PHILOSOPHY, BIPOC

The Genesis of the ‚ÄúActing White‚ÄĚ Epithet

by MERCY FERRARS

William Frantz Ele¬≠men¬≠tary School, New Orleans, 1960. ‚ÄúAfter a Fed¬≠er¬≠al court ordered the deseg¬≠re¬≠ga¬≠tion of schools in the South, U.S. Mar¬≠shals escort¬≠ed a young Black girl, Ruby Bridges, to school.‚ÄĚ PHOTO U.S. Fed¬≠er¬≠al Government/Public Domain

07/04/2022

It is high time to debunk a racial myth which has been up to mis¬≠chief for much too long. The con¬≠de¬≠scend¬≠ing epi¬≠thet of ‚Äėact¬≠ing white‚Äô is vio¬≠lent. Deeply root¬≠ed in African-Amer¬≠i¬≠can his¬≠to¬≠ry, it spans cul¬≠tur¬≠al and polit¬≠i¬≠cal aggres¬≠sions towards Black cit¬≠i¬≠zens in the States for hun¬≠dreds of years, from the days of slav¬≠ery to the era of Jim Crow laws to mod¬≠ern day efforts in keep¬≠ing iden¬≠ti¬≠ties fixed and sep¬≠a¬≠rat¬≠ed. Orig¬≠i¬≠nal¬≠ly born from its out¬≠er polit¬≠i¬≠cal cir¬≠cum¬≠stances, it has since seeped into cul¬≠tur¬≠al nar¬≠ra¬≠tives and intro- and extro¬≠spec¬≠tive con¬≠vic¬≠tions about one¬≠self and the oth¬≠er. It is being cul¬≠ti¬≠vat¬≠ed and repro¬≠duced in the cul¬≠tur¬≠al panop¬≠ti¬≠con. These bru¬≠tal and vio¬≠lent cul¬≠tur¬≠al myths with¬≠stand the progress of time like ivory on the brick walls of most Cau¬≠casian main¬≠stream societies. 

Unsur¬≠pris¬≠ing¬≠ly, in the begin¬≠ning, there was aggres¬≠sion. A slur born from vio¬≠lence will always per¬≠pet¬≠u¬≠ate such vio¬≠lence and car¬≠ry it on all its trav¬≠els. It pass¬≠es through all social class¬≠es, pro¬≠fes¬≠sions and it tra¬≠vers¬≠es all lev¬≠els of pres¬≠tige and splen¬≠dour. From the anony¬≠mous cit¬≠i¬≠zen to Pres¬≠i¬≠dent Oba¬≠ma, accu¬≠sa¬≠tions of ‚Äėact¬≠ing white‚Äô have and will con¬≠tin¬≠ue to run riot. 
The emer¬≠gence of the epi¬≠thet and the sig¬≠nif¬≠i¬≠cant imprint it has on Black iden¬≠ti¬≠ty occurs in three phas¬≠es through¬≠out Amer¬≠i¬≠can his¬≠to¬≠ry: Dur¬≠ing slav¬≠ery and the pub¬≠li¬≠ca¬≠tion of Uncle Tom‚Äôs Cab¬≠in between rough¬≠ly 1850 to 1861; dur¬≠ing racial seg¬≠re¬≠ga¬≠tion between 1877 and the 1960s; and last¬≠ly through¬≠out the turn of the cen¬≠tu¬≠ry reper¬≠cus¬≠sions these racialised pol¬≠i¬≠tics fostered.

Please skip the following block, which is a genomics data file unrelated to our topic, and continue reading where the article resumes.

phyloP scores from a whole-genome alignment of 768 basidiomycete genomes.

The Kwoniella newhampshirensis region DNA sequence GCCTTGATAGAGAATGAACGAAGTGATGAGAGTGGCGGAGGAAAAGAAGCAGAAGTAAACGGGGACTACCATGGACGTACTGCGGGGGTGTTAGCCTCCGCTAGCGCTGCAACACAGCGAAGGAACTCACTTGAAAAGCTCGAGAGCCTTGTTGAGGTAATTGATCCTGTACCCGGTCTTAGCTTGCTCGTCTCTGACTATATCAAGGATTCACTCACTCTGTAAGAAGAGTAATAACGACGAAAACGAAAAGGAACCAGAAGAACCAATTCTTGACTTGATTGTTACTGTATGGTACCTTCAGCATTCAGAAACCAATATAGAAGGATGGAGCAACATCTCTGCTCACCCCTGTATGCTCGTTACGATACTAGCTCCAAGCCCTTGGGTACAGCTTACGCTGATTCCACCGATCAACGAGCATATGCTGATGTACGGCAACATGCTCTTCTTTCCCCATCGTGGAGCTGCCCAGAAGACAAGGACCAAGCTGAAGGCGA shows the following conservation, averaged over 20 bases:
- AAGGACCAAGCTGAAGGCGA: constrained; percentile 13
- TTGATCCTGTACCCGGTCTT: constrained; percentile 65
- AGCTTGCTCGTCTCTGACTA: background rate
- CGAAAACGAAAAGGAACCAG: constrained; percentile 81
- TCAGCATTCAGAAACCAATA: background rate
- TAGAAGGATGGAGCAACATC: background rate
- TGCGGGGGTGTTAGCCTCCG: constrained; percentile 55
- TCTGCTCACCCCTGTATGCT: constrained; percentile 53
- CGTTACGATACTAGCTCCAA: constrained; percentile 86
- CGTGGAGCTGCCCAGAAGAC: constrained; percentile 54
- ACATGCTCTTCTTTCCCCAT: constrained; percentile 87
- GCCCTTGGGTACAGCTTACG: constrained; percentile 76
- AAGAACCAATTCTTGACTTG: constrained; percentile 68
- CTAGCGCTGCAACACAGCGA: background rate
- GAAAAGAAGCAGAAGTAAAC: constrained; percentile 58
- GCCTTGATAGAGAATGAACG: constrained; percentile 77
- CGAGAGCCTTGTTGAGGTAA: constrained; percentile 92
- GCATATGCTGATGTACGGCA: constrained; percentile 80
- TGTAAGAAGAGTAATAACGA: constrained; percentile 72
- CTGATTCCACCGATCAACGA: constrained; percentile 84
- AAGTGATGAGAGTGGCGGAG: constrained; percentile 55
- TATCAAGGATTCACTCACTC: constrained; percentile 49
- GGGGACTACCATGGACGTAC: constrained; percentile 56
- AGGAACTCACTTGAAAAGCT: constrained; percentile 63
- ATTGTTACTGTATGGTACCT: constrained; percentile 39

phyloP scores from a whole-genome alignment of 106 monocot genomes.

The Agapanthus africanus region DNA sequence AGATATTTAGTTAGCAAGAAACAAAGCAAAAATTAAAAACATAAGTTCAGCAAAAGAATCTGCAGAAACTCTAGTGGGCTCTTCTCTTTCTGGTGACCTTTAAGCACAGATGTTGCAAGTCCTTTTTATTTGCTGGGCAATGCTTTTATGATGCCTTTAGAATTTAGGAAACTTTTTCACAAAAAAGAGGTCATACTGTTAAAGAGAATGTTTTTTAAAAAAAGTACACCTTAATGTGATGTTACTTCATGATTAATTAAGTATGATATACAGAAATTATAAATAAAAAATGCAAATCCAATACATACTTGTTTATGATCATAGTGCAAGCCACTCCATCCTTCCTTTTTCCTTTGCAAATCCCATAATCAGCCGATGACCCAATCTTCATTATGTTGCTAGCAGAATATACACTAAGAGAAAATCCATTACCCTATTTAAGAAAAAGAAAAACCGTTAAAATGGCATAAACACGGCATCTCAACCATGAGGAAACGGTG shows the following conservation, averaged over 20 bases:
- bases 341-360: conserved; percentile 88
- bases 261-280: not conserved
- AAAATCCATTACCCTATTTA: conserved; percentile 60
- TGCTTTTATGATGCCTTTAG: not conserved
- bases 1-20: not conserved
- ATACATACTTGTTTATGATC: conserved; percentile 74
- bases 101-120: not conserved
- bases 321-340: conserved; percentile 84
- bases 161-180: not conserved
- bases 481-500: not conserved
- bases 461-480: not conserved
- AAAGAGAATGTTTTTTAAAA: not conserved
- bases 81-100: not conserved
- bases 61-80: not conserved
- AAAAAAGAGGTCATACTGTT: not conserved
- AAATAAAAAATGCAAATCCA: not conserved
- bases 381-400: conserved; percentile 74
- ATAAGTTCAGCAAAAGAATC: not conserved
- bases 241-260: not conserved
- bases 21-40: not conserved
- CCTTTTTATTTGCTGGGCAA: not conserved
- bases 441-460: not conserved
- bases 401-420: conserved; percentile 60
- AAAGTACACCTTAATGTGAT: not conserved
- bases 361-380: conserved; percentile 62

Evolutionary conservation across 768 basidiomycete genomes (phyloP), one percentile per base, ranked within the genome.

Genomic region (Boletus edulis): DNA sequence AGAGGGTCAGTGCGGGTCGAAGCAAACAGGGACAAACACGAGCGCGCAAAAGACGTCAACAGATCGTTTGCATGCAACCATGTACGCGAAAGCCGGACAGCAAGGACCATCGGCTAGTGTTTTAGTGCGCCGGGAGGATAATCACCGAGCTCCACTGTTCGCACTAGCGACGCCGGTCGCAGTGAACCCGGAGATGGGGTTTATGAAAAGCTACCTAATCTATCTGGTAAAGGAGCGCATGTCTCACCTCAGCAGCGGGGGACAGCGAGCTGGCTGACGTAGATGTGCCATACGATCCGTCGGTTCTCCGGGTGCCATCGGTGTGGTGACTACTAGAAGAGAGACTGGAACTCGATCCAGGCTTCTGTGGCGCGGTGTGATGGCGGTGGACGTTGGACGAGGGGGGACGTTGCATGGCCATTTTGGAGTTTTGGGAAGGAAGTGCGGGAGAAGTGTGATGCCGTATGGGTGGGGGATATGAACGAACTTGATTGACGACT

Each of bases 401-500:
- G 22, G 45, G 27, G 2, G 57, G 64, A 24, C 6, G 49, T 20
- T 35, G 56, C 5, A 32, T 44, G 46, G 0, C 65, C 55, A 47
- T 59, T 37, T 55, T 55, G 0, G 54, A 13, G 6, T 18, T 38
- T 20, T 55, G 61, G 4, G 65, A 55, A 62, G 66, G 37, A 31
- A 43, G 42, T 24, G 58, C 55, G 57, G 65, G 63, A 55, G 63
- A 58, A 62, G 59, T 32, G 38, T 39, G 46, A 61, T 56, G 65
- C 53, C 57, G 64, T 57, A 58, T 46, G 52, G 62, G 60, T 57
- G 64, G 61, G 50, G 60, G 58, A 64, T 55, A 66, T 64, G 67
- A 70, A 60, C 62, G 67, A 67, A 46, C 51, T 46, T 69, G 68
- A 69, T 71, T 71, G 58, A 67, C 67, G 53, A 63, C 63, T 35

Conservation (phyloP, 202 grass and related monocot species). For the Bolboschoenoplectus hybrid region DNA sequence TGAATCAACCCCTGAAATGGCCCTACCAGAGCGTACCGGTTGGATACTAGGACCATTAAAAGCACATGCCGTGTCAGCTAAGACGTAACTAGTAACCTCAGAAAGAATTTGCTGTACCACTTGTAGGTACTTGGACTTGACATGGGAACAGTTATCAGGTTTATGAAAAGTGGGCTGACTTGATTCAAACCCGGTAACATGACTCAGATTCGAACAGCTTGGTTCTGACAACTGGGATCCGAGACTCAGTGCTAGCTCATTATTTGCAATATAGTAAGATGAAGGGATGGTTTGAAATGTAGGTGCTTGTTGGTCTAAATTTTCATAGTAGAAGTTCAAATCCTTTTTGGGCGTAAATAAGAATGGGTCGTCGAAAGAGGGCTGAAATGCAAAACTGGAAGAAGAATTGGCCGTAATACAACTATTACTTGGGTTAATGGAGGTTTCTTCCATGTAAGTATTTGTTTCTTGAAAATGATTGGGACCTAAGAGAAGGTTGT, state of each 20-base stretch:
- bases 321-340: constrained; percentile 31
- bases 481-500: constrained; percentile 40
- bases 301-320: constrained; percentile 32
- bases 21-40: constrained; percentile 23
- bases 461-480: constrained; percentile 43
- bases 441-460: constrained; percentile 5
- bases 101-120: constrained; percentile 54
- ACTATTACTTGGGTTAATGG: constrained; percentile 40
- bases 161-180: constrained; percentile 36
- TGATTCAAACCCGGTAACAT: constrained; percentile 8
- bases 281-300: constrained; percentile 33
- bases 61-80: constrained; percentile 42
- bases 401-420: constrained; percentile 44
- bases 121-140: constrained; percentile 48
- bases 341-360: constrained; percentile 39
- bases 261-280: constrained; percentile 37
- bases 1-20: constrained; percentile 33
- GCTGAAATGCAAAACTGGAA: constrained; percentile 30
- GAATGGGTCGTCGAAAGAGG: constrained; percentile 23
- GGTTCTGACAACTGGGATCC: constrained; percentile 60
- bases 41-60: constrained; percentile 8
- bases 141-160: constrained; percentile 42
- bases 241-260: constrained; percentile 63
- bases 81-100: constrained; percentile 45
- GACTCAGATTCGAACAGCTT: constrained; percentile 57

Under the pre¬≠sump¬≠tion that the idea of ‚Äėact¬≠ing white‚Äô is his¬≠tor¬≠i¬≠cal¬≠ly grown and spilled from pol¬≠i¬≠tics to cul¬≠tur¬≠al con¬≠scious¬≠ness, Har¬≠ri¬≠et Beech¬≠er Stowe‚Äôs abo¬≠li¬≠tion¬≠ist nov¬≠el Uncle Tom‚Äôs Cab¬≠in serves as the set out for our ven¬≠ture. Stowe‚Äôs nov¬≠el was potent in pro¬≠duc¬≠ing the myth of Uncle Tom: orig¬≠i¬≠nal¬≠ly imag¬≠ined as a noble char¬≠ac¬≠ter full of moral appeal, the char¬≠ac¬≠ter sub¬≠se¬≠quent¬≠ly became the cul¬≠tur¬≠al reg¬≠is¬≠ter by which African-Amer¬≠i¬≠cans who engaged in white-gat¬≠ed behav¬≠iour¬≠al and iden¬≠ti¬≠ty clus¬≠ters were appraised. Fol¬≠low¬≠ing Uncle Tom, the fur¬≠ther ampli¬≠fi¬≠ca¬≠tion and repli¬≠ca¬≠tion of racial flag¬≠ging and com¬≠part¬≠men¬≠tal¬≠i¬≠sa¬≠tion of cer¬≠tain behav¬≠iour¬≠al pat¬≠terns, speech acts, or affec¬≠tive expres¬≠sions pro¬≠lif¬≠er¬≠at¬≠ed through heat¬≠ed dis¬≠cus¬≠sions between Book¬≠er T. Wash¬≠ing¬≠ton and W.E.B. Du Bois‚ÄĒa strug¬≠gle woven into civ¬≠il rights dis¬≠course. Du Bois‚Äô pro¬≠vides a pow¬≠er¬≠ful metaphor to flesh out the insuf¬≠fi¬≠cient racial com¬≠mu¬≠ni¬≠ca¬≠tion of a seg¬≠re¬≠gat¬≠ed Amer¬≠i¬≠can soci¬≠ety: the ‚Äúveil,‚ÄĚ under¬≠stood as the racial divi¬≠sion block¬≠ing com¬≠mu¬≠ni¬≠ca¬≠tion and approx¬≠i¬≠ma¬≠tion of the races post-slavery. 

Harriet Beecher Stowe: Uncle Tom’s Cabin (1852)

In the Amer¬≠i¬≠ca of the 1850s, one of the world‚Äôs most famous nov¬≠els saw the light of day. Amid South¬≠ern slav¬≠ery, author Har¬≠ri¬≠et Beech¬≠er Stowe lit a fire of abo¬≠li¬≠tion¬≠ism that swept across the coun¬≠try and, accord¬≠ing to some beliefs, even prompt¬≠ed the Civ¬≠il War of 1861. Her 1852 nov¬≠el, Uncle Tom‚Äôs Cab¬≠in, was born into a momen¬≠tous era. Not only did the nov¬≠el lit¬≠er¬≠ar¬≠i¬≠ly fol¬≠low the birth hours of the New York Times and Moby Dick, but it also inten¬≠si¬≠fied the polit¬≠i¬≠cal con¬≠flicts between the North¬≠ern states unit¬≠ed in the Union and the Con¬≠fed¬≠er¬≠ate South¬≠ern states. The con¬≠flicts were caused, on the one hand, by the elec¬≠tion of Abra¬≠ham Lin¬≠coln as pres¬≠i¬≠dent and, on the oth¬≠er, by the con¬≠tro¬≠ver¬≠sy over the econ¬≠o¬≠my of slav¬≠ery in the South¬≠ern states. Only two years ear¬≠li¬≠er, the Fugi¬≠tive Slave Act had been passed, which ensured that slaves who had escaped to the North¬≠ern states had to be ‚Äėreturned.‚Äô